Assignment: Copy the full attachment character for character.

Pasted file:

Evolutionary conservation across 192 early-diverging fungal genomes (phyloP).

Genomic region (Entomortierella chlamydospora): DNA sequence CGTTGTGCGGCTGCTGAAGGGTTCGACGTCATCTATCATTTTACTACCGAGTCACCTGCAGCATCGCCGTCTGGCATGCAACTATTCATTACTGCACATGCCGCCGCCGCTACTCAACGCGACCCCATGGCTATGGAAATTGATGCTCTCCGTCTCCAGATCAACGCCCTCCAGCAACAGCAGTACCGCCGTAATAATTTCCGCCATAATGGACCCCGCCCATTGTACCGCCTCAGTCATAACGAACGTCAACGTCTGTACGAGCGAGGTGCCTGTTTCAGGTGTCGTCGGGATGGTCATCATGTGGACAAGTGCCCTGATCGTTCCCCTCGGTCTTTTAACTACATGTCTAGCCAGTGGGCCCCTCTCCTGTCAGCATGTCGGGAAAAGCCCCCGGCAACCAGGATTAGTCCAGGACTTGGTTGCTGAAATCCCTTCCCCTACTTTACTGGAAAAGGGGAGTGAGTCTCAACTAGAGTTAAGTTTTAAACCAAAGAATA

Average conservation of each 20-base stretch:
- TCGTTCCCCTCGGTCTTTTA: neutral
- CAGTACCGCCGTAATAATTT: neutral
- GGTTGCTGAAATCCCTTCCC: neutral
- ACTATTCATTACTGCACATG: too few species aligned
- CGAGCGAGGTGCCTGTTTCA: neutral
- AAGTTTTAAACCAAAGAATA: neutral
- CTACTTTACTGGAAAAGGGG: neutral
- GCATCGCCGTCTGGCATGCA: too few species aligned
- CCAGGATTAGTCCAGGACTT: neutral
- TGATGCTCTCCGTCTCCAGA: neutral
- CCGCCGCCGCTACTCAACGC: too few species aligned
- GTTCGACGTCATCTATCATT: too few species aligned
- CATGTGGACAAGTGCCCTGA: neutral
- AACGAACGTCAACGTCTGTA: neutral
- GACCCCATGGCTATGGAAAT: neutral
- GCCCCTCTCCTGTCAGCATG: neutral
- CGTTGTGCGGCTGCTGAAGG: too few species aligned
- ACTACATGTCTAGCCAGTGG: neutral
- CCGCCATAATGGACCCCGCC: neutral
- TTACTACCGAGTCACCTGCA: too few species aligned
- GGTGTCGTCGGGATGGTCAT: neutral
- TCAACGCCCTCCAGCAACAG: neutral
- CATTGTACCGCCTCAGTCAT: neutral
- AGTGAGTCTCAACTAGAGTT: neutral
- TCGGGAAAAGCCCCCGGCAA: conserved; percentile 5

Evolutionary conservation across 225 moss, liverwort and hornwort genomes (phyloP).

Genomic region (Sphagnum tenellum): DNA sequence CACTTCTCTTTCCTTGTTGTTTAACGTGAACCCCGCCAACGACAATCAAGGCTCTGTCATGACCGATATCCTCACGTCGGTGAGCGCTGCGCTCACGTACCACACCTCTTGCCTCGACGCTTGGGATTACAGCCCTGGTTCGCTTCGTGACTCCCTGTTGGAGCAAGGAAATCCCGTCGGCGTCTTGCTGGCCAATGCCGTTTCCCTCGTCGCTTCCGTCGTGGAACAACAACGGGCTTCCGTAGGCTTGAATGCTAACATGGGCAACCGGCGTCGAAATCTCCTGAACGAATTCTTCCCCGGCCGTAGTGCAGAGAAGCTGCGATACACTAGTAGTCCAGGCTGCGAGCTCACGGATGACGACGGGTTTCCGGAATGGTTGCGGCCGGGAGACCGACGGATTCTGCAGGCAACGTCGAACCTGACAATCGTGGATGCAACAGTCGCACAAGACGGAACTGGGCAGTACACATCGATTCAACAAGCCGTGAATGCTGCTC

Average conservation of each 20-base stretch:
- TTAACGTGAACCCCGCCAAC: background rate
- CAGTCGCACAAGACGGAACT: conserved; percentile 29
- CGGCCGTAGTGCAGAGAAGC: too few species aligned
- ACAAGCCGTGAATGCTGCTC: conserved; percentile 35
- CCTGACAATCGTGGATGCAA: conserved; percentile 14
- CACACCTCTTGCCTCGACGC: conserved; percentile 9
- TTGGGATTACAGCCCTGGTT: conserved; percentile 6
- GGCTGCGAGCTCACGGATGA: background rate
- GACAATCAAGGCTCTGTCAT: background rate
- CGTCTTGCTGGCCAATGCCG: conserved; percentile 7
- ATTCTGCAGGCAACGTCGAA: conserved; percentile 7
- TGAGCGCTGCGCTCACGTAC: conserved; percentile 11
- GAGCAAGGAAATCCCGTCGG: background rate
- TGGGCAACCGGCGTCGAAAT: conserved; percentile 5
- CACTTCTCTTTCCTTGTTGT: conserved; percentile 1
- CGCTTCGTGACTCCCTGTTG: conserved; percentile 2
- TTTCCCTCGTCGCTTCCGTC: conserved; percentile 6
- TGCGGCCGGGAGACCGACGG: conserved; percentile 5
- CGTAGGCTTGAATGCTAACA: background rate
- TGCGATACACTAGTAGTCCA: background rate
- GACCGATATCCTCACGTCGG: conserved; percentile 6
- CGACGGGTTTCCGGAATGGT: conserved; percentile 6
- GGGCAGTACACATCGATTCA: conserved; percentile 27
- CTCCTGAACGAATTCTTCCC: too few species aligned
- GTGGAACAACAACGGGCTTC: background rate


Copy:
Evolutionary conservation across 192 early-diverging fungal genomes (phyloP).

Genomic region (Entomortierella chlamydospora): DNA sequence CGTTGTGCGGCTGCTGAAGGGTTCGACGTCATCTATCATTTTACTACCGAGTCACCTGCAGCATCGCCGTCTGGCATGCAACTATTCATTACTGCACATGCCGCCGCCGCTACTCAACGCGACCCCATGGCTATGGAAATTGATGCTCTCCGTCTCCAGATCAACGCCCTCCAGCAACAGCAGTACCGCCGTAATAATTTCCGCCATAATGGACCCCGCCCATTGTACCGCCTCAGTCATAACGAACGTCAACGTCTGTACGAGCGAGGTGCCTGTTTCAGGTGTCGTCGGGATGGTCATCATGTGGACAAGTGCCCTGATCGTTCCCCTCGGTCTTTTAACTACATGTCTAGCCAGTGGGCCCCTCTCCTGTCAGCATGTCGGGAAAAGCCCCCGGCAACCAGGATTAGTCCAGGACTTGGTTGCTGAAATCCCTTCCCCTACTTTACTGGAAAAGGGGAGTGAGTCTCAACTAGAGTTAAGTTTTAAACCAAAGAATA

Average conservation of each 20-base stretch:
- TCGTTCCCCTCGGTCTTTTA: neutral
- CAGTACCGCCGTAATAATTT: neutral
- GGTTGCTGAAATCCCTTCCC: neutral
- ACTATTCATTACTGCACATG: too few species aligned
- CGAGCGAGGTGCCTGTTTCA: neutral
- AAGTTTTAAACCAAAGAATA: neutral
- CTACTTTACTGGAAAAGGGG: neutral
- GCATCGCCGTCTGGCATGCA: too few species aligned
- CCAGGATTAGTCCAGGACTT: neutral
- TGATGCTCTCCGTCTCCAGA: neutral
- CCGCCGCCGCTACTCAACGC: too few species aligned
- GTTCGACGTCATCTATCATT: too few species aligned
- CATGTGGACAAGTGCCCTGA: neutral
- AACGAACGTCAACGTCTGTA: neutral
- GACCCCATGGCTATGGAAAT: neutral
- GCCCCTCTCCTGTCAGCATG: neutral
- CGTTGTGCGGCTGCTGAAGG: too few species aligned
- ACTACATGTCTAGCCAGTGG: neutral
- CCGCCATAATGGACCCCGCC: neutral
- TTACTACCGAGTCACCTGCA: too few species aligned
- GGTGTCGTCGGGATGGTCAT: neutral
- TCAACGCCCTCCAGCAACAG: neutral
- CATTGTACCGCCTCAGTCAT: neutral
- AGTGAGTCTCAACTAGAGTT: neutral
- TCGGGAAAAGCCCCCGGCAA: conserved; percentile 5

Evolutionary conservation across 225 moss, liverwort and hornwort genomes (phyloP).

Genomic region (Sphagnum tenellum): DNA sequence CACTTCTCTTTCCTTGTTGTTTAACGTGAACCCCGCCAACGACAATCAAGGCTCTGTCATGACCGATATCCTCACGTCGGTGAGCGCTGCGCTCACGTACCACACCTCTTGCCTCGACGCTTGGGATTACAGCCCTGGTTCGCTTCGTGACTCCCTGTTGGAGCAAGGAAATCCCGTCGGCGTCTTGCTGGCCAATGCCGTTTCCCTCGTCGCTTCCGTCGTGGAACAACAACGGGCTTCCGTAGGCTTGAATGCTAACATGGGCAACCGGCGTCGAAATCTCCTGAACGAATTCTTCCCCGGCCGTAGTGCAGAGAAGCTGCGATACACTAGTAGTCCAGGCTGCGAGCTCACGGATGACGACGGGTTTCCGGAATGGTTGCGGCCGGGAGACCGACGGATTCTGCAGGCAACGTCGAACCTGACAATCGTGGATGCAACAGTCGCACAAGACGGAACTGGGCAGTACACATCGATTCAACAAGCCGTGAATGCTGCTC

Average conservation of each 20-base stretch:
- TTAACGTGAACCCCGCCAAC: background rate
- CAGTCGCACAAGACGGAACT: conserved; percentile 29
- CGGCCGTAGTGCAGAGAAGC: too few species aligned
- ACAAGCCGTGAATGCTGCTC: conserved; percentile 35
- CCTGACAATCGTGGATGCAA: conserved; percentile 14
- CACACCTCTTGCCTCGACGC: conserved; percentile 9
- TTGGGATTACAGCCCTGGTT: conserved; percentile 6
- GGCTGCGAGCTCACGGATGA: background rate
- GACAATCAAGGCTCTGTCAT: background rate
- CGTCTTGCTGGCCAATGCCG: conserved; percentile 7
- ATTCTGCAGGCAACGTCGAA: conserved; percentile 7
- TGAGCGCTGCGCTCACGTAC: conserved; percentile 11
- GAGCAAGGAAATCCCGTCGG: background rate
- TGGGCAACCGGCGTCGAAAT: conserved; percentile 5
- CACTTCTCTTTCCTTGTTGT: conserved; percentile 1
- CGCTTCGTGACTCCCTGTTG: conserved; percentile 2
- TTTCCCTCGTCGCTTCCGTC: conserved; percentile 6
- TGCGGCCGGGAGACCGACGG: conserved; percentile 5
- CGTAGGCTTGAATGCTAACA: background rate
- TGCGATACACTAGTAGTCCA: background rate
- GACCGATATCCTCACGTCGG: conserved; percentile 6
- CGACGGGTTTCCGGAATGGT: conserved; percentile 6
- GGGCAGTACACATCGATTCA: conserved; percentile 27
- CTCCTGAACGAATTCTTCCC: too few species aligned
- GTGGAACAACAACGGGCTTC: background rate